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Broken Rider(2)

By´╝ÜSasha Stark

The horse wheezed and Erin jumped back. “He knows his name!”

“Yeah, Charlie is a smart one,” Cindy said. “And from the look of things I think he has a crush on you.”

"Is that right Charlie? Do you have a crush on me?" Erin ran her hands through the horse's man as they trotted along. She loved being around animals and was happy she had booked the trip.

Soon the women came upon the ridge and Erin got her first look at the valley. She gasped at the sight. “My lord, it’s gorgeous,” she exclaimed. Miles of virgin land stretched out before her eyes, bordered by rust-colored rock formations that rose high into the sky. Erin felt a sudden rush of relief. Her friends and coworkers had playfully mocked her over her choice in vacation destinations, but the view of the valley below proved they had no idea what they were talking about. Erin didn’t mind the ribbing, although she did think her friends and coworkers where perhaps a bit ignorant on the subject. Being the go along to get along type, however, Erin just let them joke and went along with her business. Now who’s laughing, she thought as she fiddled with the leather reins attached to Charlie’s snout. She pictured her coworkers back at the post office applying shipping labels to boxes and thought to herself "Who's laughing now?" as she looked down a the luscious green valley with a childish grin plastered on her face.

Cindy glanced in her direction and must have noticed the smirk on her face. Erin said, “Don’t mind me, I’m just thinking of some people back home.”

“They give you a hard time about coming out to North Dakota and going horseback riding?”

“Yes. How did you know?”

“I’m a former city gal myself,” Cindy said. “I came out here when I was about your age and everyone laughed at me. I didn’t know it at the time, but they were just scared. You see, when you make a bold and decisive decision, especially one that goes against the grain, you are opening yourself up to be criticized. People don’t like to see other people stray from the herd. It makes them examine their own lives a little, and they don’t like that.”

Erin looked at Cindy and had a hard time picturing her as a city girl. Her dusty boots and jeans looked like they were painted on, and she had the weathered face of someone who spent a lot of time outdoors. It wasn’t that she looked old, on the contrary she looked to be rather healthy and full of life, but she did not look like a city girl.

“Does somebody live out there?” Erin asked and pointed towards a two-story cabin in the distance.

“No, that’s the old Reardon place. They sold it to us about eight years ago, right before the oil boom. It’s been sitting there empty ever since. Once the boom took off, Christine and I, she’s my business partner by the way, thought about turning it into a bed and breakfast. But then Christine’s dad got sick, and the medical bills from that eat up most of our profits. So, the cabin remains empty. It’s a damn shame too, because with all this foot traffic due to the oil, we think that place could make some good money. “Cindy looked out over the horizon and rubbed the back of her neck. “Probably for the best though, neither one of us can cook worth a damn. Just don’t tell Christine I said that, ok?”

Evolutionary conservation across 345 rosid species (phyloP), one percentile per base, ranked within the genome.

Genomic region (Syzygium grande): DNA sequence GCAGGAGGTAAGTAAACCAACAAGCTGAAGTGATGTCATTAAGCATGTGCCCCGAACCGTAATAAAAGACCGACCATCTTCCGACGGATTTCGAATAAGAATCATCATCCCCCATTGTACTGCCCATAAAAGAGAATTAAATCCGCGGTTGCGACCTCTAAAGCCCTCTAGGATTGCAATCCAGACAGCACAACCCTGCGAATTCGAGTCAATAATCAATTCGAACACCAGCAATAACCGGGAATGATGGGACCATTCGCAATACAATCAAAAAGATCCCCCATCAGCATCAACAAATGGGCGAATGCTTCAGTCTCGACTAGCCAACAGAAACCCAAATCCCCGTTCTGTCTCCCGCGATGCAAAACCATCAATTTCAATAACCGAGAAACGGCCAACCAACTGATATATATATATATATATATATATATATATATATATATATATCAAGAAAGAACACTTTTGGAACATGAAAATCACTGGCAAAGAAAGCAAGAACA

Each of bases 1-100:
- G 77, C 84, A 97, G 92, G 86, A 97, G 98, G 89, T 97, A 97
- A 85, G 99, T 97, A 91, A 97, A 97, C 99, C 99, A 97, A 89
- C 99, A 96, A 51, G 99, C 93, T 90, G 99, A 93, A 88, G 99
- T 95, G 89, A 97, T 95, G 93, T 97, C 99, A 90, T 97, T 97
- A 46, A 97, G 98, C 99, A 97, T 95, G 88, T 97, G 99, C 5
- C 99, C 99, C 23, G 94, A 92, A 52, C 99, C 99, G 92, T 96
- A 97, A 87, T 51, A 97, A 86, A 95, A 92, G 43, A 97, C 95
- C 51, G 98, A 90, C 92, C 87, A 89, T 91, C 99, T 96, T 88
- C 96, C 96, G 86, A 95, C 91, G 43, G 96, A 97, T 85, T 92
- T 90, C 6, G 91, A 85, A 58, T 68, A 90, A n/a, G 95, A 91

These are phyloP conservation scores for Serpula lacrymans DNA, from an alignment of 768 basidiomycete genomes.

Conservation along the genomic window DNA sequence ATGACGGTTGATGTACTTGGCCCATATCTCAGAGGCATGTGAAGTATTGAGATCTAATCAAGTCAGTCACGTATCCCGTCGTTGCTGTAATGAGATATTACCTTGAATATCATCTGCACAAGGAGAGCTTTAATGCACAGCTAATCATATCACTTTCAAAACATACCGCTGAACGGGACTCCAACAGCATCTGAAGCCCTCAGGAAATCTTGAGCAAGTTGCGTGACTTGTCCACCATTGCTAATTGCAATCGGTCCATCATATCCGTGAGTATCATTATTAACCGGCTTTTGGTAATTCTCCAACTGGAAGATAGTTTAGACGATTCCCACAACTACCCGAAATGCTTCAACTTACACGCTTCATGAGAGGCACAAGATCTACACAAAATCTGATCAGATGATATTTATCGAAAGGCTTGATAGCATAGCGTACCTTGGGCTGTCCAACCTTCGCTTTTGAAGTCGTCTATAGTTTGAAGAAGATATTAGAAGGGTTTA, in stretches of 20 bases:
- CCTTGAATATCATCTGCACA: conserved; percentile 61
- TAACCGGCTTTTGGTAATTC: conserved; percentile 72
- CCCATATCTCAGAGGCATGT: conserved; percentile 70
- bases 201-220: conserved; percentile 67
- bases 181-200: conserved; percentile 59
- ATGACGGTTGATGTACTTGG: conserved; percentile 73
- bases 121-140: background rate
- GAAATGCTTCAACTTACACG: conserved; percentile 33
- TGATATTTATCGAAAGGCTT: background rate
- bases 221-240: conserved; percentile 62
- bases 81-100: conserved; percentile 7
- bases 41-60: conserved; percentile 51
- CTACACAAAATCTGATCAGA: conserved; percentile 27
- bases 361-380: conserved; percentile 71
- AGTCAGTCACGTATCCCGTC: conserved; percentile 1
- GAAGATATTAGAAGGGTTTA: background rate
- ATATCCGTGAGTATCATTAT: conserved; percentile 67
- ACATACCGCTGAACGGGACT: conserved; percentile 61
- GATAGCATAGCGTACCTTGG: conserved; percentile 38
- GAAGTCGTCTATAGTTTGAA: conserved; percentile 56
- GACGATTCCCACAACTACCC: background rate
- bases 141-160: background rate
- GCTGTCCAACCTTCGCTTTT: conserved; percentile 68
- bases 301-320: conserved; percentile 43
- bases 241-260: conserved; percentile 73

Erin laughed. “Your secret is safe with me.” She had heard about the oil-boom, of course. It was one of the main reasons she was sitting here atop a horse right now. There were plenty of places to go horseback riding in the country, and a lot of the places were more picturesque than North Dakota, but as always Erin had something else on her mind. Truth was, she was tired of the repetitive daily grind of being a postal employee and wanted to see what life was like out west. After eight long years at the Post Office, she was ready for a change and thought that North Dakota might have something to offer her. From what she’d read, people were making serious money out here, like six figures in six months type money. Of course, most of the work was brutally dangerous, but Erin wasn’t interested in becoming a roughneck herself. She was initially interested in an office job, but she couldn’t lie to herself; the idea of running a bed and breakfast out here was quite intriguing.

“Is there really that much money to be made out here?” Erin asked.

Cindy looked at her and smiled “Look at the Middle East and all the trouble oil causes over there. It’s because of all the money that shoots out of the ground." She looked at Erin and smiled. “To answer your question, before I go off on some political rant, yes there is a lot of money to be made off of the boom.”

Erin nodded and looked out over the valley. Having been a teetotaler most of her life, and doing the best to live below her means, unlike everyone else she knew, Erin was now sitting on close to twenty thousand dollars in savings. She could up and leave Chicago at any moment and be working out here by the end of the month. She let her mind wander as she looked over the valley and lost track of time. Cindy finally broke the silence.